Several explosions and gunfire have been reported in northern Gaza as Israel said it has resumed its attacks on the besieged strip after a temporary ceasefire expired.
Palestinian media outlets also reported fierce clashes between Israeli forces and Palestinian resistance fighters on Friday.
The Gaza-based interior ministry said Israel launched artillery strikes on the northwestern part of the Gaza Strip. A series of airstrikes also hit the besieged strip.
Marwan al-Hams, the director of al-Najar hospital in Rafah in southern Gaza, where many Palestinians fled after being told by Israel to leave the north of the territory, said strikes killed at least nine people in the city, including four children.
Residents said the Israeli military had distributed leaflets over the city of Khan Younis and its surrounding areas in the south, declaring them a war zone and telling residents to move to Rafah.
Heath ministry spokesperson in Gaza Ashraf al-Qudra confirmed that the death toll had risen to 32 Palestinians.
Qudra said the dead included ten people killed in al-Maghazi in central Gaza, nine in Rafah in the South, and five in Gaza City in the north - hours after the truce ended at 7 a.m. local time (0500 GMT) .
UNICEF spokesperson James Elder described the scenes at a hospital in Gaza, saying "this is a war on children".
"Inaction by those with influence is allowing the killing of children," he told reporters in Geneva via video-link from Gaza. "It is reckless to think more attacks on the people of Gaza will lead to anything other than carnage."
Sirens were sounded in several Israeli settlements near Gaza as the Israeli regime claimed it had intercepted a rocket fired from Gaza. Israeli authorities said they were restarting emergency measures in the area including closing schools.
In the north of the Gaza Strip, the fireball from a large explosion could be seen from across the border in the Israeli city of Sderot, AFP reported. Local authorities said a rocket launched from the Gaza Strip caused damage to property in Kibbutz Mefalsim.
The al-Quds Brigades, the armed wing of the Palestinian Islamic Jihad movement (PIJ), said it attacked Israeli cities and towns on Friday morning in response to "crimes against our people".
The truce, which was extended twice, began on November 24. It had paused brutal Israeli strikes on Gaza that began in early October.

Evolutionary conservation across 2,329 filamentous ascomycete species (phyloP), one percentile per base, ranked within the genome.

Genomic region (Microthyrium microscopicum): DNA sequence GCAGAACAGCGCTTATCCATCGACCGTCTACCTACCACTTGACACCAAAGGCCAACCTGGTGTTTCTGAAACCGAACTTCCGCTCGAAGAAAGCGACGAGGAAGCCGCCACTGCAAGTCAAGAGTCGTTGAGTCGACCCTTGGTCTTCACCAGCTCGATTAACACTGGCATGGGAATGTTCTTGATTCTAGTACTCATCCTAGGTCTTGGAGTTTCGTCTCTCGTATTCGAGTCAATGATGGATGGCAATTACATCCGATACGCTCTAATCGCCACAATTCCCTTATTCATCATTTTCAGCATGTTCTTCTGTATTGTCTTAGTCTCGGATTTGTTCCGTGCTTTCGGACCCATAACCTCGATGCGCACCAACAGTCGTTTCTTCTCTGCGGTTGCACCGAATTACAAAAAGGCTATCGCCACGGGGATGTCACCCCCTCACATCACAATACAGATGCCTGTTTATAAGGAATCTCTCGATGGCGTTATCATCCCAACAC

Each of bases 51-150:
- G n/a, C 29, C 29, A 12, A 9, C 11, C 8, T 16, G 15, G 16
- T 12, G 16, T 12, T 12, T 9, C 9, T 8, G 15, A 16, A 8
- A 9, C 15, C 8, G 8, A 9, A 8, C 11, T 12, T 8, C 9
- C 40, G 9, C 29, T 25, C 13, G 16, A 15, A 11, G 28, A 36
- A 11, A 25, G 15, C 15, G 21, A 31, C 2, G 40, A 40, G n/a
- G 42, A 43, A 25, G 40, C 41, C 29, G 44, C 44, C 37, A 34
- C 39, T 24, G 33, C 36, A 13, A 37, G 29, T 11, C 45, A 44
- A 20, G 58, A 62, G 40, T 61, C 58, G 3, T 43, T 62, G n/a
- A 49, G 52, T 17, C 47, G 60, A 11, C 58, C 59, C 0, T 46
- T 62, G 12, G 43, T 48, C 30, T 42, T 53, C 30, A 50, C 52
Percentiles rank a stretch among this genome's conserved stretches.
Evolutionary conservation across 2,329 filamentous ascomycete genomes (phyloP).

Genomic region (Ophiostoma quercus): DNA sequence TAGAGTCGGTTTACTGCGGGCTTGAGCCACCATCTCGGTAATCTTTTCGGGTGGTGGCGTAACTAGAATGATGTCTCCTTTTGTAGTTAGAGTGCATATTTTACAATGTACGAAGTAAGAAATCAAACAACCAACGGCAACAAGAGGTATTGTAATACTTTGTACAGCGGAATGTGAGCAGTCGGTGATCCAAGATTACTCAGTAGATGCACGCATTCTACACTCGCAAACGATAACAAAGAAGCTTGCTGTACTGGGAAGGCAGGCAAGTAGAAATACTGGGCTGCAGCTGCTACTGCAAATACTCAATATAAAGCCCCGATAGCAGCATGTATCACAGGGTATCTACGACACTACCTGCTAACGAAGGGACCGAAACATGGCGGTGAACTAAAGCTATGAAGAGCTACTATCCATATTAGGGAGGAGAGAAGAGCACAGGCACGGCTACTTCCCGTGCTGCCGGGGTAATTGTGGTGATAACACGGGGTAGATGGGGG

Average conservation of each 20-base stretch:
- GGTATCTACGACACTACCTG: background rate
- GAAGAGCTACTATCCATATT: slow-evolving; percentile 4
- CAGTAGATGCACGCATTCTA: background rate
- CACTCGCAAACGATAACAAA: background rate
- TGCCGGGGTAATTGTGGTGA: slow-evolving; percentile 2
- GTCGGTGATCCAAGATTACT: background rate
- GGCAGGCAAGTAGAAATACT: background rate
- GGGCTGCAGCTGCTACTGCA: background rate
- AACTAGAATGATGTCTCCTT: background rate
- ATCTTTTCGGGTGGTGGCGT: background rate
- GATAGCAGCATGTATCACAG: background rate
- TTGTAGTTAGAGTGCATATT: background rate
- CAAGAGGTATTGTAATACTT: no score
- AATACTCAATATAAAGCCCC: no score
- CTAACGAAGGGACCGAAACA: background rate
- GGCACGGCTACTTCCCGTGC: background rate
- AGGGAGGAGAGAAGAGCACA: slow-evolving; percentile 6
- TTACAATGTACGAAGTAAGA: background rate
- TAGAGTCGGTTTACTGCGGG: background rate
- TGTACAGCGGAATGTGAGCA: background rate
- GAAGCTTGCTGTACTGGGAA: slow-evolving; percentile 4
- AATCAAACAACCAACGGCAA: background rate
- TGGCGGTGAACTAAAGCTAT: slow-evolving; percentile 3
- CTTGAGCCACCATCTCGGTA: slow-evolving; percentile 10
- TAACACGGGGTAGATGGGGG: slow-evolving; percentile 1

International bodies have called for more time to get medical supplies, food and fuel into Gaza, where an estimated 1.7 million people have been forced from their homes.
The fighting resumed after US top diplomat Antony Blinken visited the region and held talks with Israeli leaders. Other world leaders, and aid groups, had sought an extended pause.
Hamas top official Osama Hamdan said the "responsibility for not extending the ceasefire lies with the Zionist regime and the United States".
He said the Palestinian resistance was seriously looking for a ceasefire and is still pursuing it.
Ezzat al-Rashq, a member of the Hamas political bureau, said: "What Israel did not achieve in the 50 days before the ceasefire, it will not achieve with the continuation of its aggression."
Israel launched the war on Gaza on October 7 after the Palestinian resistance movement Hamas waged the surprise Operation Al-Aqsa Storm against the occupying entity in response to the Israeli regime's decades-long campaign of bloodletting and devastation against Palestinians.
Tel Aviv also blocked water, food, and electricity to Gaza, plunging the coastal strip into a humanitarian crisis.
More than 15,000 Palestinians, most of them women and children, have been killed in the Israeli strikes.
The Israeli violence in Gaza has also raised tensions in the West Bank, where nearly 240 Palestinians have been killed by soldiers or settlers since October 7, according to the Ramallah-based Palestinian health ministry.
The truce saw the release of 105 Israeli captives held in Gaza and 240 Palestinian prisoners.
The ceasefire had allowed some humanitarian aid into Gaza but the aid supplies were far below what is needed, according to aid workers.
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